Making Smart Cities Smarter

Illustration of a cityscape to represent Smart Cities research.

Population and urban resource records are found on clay tablets, papyrus, medieval memoranda — and file cabinets in city hall. For centuries, these data have been tallied and entered by hand. What if automation could overhaul this process?

That’s the idea behind so-called smart cities worldwide. In this model, data-gathering sensors are placed in traffic, water, sewers, energy systems and other infrastructure. Real-time data are aggregated and analyzed, and results are translated into actionable information for citizens and policy makers.

Here are some of the ways VCU Engineering is helping create cities that are both smart — and intelligent.

From data to decision: VCAST

VCU Engineering established the VCU Center for Analytics and Smart Technologies (VCAST) in late 2018 to bring academia, industry and the public sector together on focused projects to improve the data and the devices that drive smart cities. Sherif Abdelwahed, Ph.D., professor of computer engineering and director of VCAST, foresees a steady expansion of VCAST projects and partners, given VCU Engineering’s research expertise in traffic engineering, health care electronics and cybersecurity.

Greening the food deserts

The trend toward fresh, local food has inspired healthier lifestyles. But many families with limited resources are in neighborhoods whose isolated markets and corner stores offer a diet high in salt, fat and sugar — and low in nutrients. With data analytics from VCAST, engineering researchers are identifying Virginia’s current (and future) food deserts and partnering with experts in life sciences, social work, government and public policy to connect those communities with local sources of affordable, high-quality food.

Smarter data security

For hackers, smart cities are treasure troves of data for profit and mayhem. Milos Manic, Ph.D., professor of computer science and director of VCU’s Cybersecurity Center, has developed an award-winning power grid protection system that improves its own effectiveness as it watches would-be hackers. Carl Elks, Ph.D., assistant professor of electrical engineering, is developing novel architectures that address the security gap between embedded computers and cyber-physical systems such as nuclear energy systems, smart cities, manufacturing and transportation.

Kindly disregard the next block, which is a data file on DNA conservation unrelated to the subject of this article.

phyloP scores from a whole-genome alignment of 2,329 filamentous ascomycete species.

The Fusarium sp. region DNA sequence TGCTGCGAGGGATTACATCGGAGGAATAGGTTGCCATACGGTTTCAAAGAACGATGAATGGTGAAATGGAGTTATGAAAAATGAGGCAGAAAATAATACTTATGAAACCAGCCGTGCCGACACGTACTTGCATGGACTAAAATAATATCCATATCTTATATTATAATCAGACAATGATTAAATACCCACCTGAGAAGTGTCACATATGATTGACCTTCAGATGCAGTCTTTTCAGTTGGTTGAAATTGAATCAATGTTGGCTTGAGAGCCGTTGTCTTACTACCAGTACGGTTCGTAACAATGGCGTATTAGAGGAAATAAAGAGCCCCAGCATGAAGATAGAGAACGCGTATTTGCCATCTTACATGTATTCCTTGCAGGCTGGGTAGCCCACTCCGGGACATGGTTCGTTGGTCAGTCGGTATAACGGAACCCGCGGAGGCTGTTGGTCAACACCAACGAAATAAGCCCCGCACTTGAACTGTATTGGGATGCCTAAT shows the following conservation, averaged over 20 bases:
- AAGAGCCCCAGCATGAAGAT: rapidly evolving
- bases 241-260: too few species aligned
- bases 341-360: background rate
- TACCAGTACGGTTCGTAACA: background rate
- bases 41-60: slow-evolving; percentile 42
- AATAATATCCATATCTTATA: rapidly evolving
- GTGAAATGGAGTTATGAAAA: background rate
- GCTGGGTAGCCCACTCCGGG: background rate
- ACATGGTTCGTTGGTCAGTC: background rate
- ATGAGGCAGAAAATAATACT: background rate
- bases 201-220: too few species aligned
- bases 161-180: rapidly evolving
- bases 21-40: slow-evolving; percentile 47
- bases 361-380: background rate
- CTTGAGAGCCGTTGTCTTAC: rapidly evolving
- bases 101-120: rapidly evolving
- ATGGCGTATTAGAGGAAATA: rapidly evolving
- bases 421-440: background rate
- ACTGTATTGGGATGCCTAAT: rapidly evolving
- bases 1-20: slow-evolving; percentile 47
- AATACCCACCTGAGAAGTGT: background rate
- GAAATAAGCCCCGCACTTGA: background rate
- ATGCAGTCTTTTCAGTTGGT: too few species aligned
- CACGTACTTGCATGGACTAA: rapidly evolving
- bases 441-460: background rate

No ordinary dollhouse

The front of the large, colorful plastic house in VCU’s Smart Technologies Lab looks like a cool toy. Turn it around, and a network of wires and circuit boards tells the full story. This smart home testbed lets researchers design innovations that will help full-size buildings monitor (and reduce) their own operating costs and provide data cities can use to allocate utilities and other resources more proactively. These homes can also be designed to monitor occupants’ health and safety, making it easier for people to age in place or leave the hospital more quickly after surgery.

Self-driving cars and smart streets

Vertically Integrated Projects, which unite students and faculty in long-term, large-scale research, are taking it to the streets. One team is designing and building a 1/10-scale Formula race car to better understand the nexus of machine learning, complex algorithms and sensors for self-driving cars. Another is developing a smart traffic testbed that uses sensors and analytics to give drivers and city planners real-time data on traffic flow, parking and accidents.

Ambulance drones

Two Capstone Design teams have designed drones that can autonomously deliver lifesaving injections or devices to people having medical emergencies. These drones can receive requests, travel without the slowdowns of street traffic and provide medical assistance with real-time guidance from medical professionals. The devices are designed to keep patients alive until first responders arrive on the scene.